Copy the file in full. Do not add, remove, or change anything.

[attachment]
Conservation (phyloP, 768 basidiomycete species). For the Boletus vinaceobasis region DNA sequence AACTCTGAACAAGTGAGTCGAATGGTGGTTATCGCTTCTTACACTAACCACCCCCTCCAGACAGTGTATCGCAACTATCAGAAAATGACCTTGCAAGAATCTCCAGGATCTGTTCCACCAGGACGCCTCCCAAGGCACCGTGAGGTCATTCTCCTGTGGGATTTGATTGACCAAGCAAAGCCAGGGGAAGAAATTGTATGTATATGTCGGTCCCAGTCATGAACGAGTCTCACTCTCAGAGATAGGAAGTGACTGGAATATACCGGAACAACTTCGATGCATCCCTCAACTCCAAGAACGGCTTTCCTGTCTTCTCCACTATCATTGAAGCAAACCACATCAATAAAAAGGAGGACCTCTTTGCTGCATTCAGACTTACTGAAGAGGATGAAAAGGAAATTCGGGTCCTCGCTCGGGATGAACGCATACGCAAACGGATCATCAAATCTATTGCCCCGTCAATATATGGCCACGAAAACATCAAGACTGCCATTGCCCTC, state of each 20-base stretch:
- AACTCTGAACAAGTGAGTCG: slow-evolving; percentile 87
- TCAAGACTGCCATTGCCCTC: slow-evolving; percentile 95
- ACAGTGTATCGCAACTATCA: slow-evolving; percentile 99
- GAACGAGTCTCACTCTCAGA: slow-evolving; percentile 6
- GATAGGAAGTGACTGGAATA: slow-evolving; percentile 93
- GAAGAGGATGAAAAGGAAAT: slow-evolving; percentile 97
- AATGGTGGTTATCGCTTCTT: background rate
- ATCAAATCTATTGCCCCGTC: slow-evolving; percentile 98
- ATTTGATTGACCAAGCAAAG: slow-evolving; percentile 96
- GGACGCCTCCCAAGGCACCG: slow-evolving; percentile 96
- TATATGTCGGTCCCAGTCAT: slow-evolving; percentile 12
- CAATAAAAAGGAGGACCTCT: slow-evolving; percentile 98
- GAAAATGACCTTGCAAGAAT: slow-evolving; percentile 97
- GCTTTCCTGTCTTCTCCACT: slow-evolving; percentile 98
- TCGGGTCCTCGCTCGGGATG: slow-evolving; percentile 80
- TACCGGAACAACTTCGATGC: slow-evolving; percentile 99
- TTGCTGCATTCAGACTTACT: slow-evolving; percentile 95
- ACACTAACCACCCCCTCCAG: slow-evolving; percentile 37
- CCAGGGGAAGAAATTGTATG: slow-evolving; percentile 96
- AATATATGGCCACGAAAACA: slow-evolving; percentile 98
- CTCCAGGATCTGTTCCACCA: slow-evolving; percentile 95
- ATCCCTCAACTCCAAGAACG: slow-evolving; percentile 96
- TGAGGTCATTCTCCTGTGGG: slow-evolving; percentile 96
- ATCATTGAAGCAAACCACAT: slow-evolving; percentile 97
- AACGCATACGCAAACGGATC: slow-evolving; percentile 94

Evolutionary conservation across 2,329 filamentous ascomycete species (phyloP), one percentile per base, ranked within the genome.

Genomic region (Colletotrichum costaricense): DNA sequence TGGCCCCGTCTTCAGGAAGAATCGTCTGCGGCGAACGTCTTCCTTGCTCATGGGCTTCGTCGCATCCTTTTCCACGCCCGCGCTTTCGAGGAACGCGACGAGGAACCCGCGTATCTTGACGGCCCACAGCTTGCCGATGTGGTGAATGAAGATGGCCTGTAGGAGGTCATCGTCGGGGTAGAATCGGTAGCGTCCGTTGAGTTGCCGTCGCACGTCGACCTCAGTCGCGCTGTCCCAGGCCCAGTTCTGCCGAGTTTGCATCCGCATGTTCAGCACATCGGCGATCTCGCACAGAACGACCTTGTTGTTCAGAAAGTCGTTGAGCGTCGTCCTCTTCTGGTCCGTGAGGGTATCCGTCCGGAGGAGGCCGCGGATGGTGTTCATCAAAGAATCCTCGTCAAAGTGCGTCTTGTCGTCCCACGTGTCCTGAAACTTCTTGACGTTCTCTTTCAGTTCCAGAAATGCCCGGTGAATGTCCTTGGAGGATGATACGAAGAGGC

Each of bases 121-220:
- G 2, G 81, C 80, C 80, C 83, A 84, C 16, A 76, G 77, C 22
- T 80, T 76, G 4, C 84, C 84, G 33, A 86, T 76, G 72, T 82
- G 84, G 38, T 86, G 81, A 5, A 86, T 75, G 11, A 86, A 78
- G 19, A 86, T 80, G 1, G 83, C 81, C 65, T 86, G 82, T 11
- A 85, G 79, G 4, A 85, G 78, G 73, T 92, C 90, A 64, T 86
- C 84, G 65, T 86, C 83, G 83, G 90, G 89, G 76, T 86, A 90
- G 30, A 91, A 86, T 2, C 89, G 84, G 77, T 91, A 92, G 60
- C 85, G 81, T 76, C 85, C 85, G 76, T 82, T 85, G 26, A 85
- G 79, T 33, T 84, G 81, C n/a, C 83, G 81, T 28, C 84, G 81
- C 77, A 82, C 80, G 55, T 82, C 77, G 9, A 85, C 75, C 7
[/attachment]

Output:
Conservation (phyloP, 768 basidiomycete species). For the Boletus vinaceobasis region DNA sequence AACTCTGAACAAGTGAGTCGAATGGTGGTTATCGCTTCTTACACTAACCACCCCCTCCAGACAGTGTATCGCAACTATCAGAAAATGACCTTGCAAGAATCTCCAGGATCTGTTCCACCAGGACGCCTCCCAAGGCACCGTGAGGTCATTCTCCTGTGGGATTTGATTGACCAAGCAAAGCCAGGGGAAGAAATTGTATGTATATGTCGGTCCCAGTCATGAACGAGTCTCACTCTCAGAGATAGGAAGTGACTGGAATATACCGGAACAACTTCGATGCATCCCTCAACTCCAAGAACGGCTTTCCTGTCTTCTCCACTATCATTGAAGCAAACCACATCAATAAAAAGGAGGACCTCTTTGCTGCATTCAGACTTACTGAAGAGGATGAAAAGGAAATTCGGGTCCTCGCTCGGGATGAACGCATACGCAAACGGATCATCAAATCTATTGCCCCGTCAATATATGGCCACGAAAACATCAAGACTGCCATTGCCCTC, state of each 20-base stretch:
- AACTCTGAACAAGTGAGTCG: slow-evolving; percentile 87
- TCAAGACTGCCATTGCCCTC: slow-evolving; percentile 95
- ACAGTGTATCGCAACTATCA: slow-evolving; percentile 99
- GAACGAGTCTCACTCTCAGA: slow-evolving; percentile 6
- GATAGGAAGTGACTGGAATA: slow-evolving; percentile 93
- GAAGAGGATGAAAAGGAAAT: slow-evolving; percentile 97
- AATGGTGGTTATCGCTTCTT: background rate
- ATCAAATCTATTGCCCCGTC: slow-evolving; percentile 98
- ATTTGATTGACCAAGCAAAG: slow-evolving; percentile 96
- GGACGCCTCCCAAGGCACCG: slow-evolving; percentile 96
- TATATGTCGGTCCCAGTCAT: slow-evolving; percentile 12
- CAATAAAAAGGAGGACCTCT: slow-evolving; percentile 98
- GAAAATGACCTTGCAAGAAT: slow-evolving; percentile 97
- GCTTTCCTGTCTTCTCCACT: slow-evolving; percentile 98
- TCGGGTCCTCGCTCGGGATG: slow-evolving; percentile 80
- TACCGGAACAACTTCGATGC: slow-evolving; percentile 99
- TTGCTGCATTCAGACTTACT: slow-evolving; percentile 95
- ACACTAACCACCCCCTCCAG: slow-evolving; percentile 37
- CCAGGGGAAGAAATTGTATG: slow-evolving; percentile 96
- AATATATGGCCACGAAAACA: slow-evolving; percentile 98
- CTCCAGGATCTGTTCCACCA: slow-evolving; percentile 95
- ATCCCTCAACTCCAAGAACG: slow-evolving; percentile 96
- TGAGGTCATTCTCCTGTGGG: slow-evolving; percentile 96
- ATCATTGAAGCAAACCACAT: slow-evolving; percentile 97
- AACGCATACGCAAACGGATC: slow-evolving; percentile 94

Evolutionary conservation across 2,329 filamentous ascomycete species (phyloP), one percentile per base, ranked within the genome.

Genomic region (Colletotrichum costaricense): DNA sequence TGGCCCCGTCTTCAGGAAGAATCGTCTGCGGCGAACGTCTTCCTTGCTCATGGGCTTCGTCGCATCCTTTTCCACGCCCGCGCTTTCGAGGAACGCGACGAGGAACCCGCGTATCTTGACGGCCCACAGCTTGCCGATGTGGTGAATGAAGATGGCCTGTAGGAGGTCATCGTCGGGGTAGAATCGGTAGCGTCCGTTGAGTTGCCGTCGCACGTCGACCTCAGTCGCGCTGTCCCAGGCCCAGTTCTGCCGAGTTTGCATCCGCATGTTCAGCACATCGGCGATCTCGCACAGAACGACCTTGTTGTTCAGAAAGTCGTTGAGCGTCGTCCTCTTCTGGTCCGTGAGGGTATCCGTCCGGAGGAGGCCGCGGATGGTGTTCATCAAAGAATCCTCGTCAAAGTGCGTCTTGTCGTCCCACGTGTCCTGAAACTTCTTGACGTTCTCTTTCAGTTCCAGAAATGCCCGGTGAATGTCCTTGGAGGATGATACGAAGAGGC

Each of bases 121-220:
- G 2, G 81, C 80, C 80, C 83, A 84, C 16, A 76, G 77, C 22
- T 80, T 76, G 4, C 84, C 84, G 33, A 86, T 76, G 72, T 82
- G 84, G 38, T 86, G 81, A 5, A 86, T 75, G 11, A 86, A 78
- G 19, A 86, T 80, G 1, G 83, C 81, C 65, T 86, G 82, T 11
- A 85, G 79, G 4, A 85, G 78, G 73, T 92, C 90, A 64, T 86
- C 84, G 65, T 86, C 83, G 83, G 90, G 89, G 76, T 86, A 90
- G 30, A 91, A 86, T 2, C 89, G 84, G 77, T 91, A 92, G 60
- C 85, G 81, T 76, C 85, C 85, G 76, T 82, T 85, G 26, A 85
- G 79, T 33, T 84, G 81, C n/a, C 83, G 81, T 28, C 84, G 81
- C 77, A 82, C 80, G 55, T 82, C 77, G 9, A 85, C 75, C 7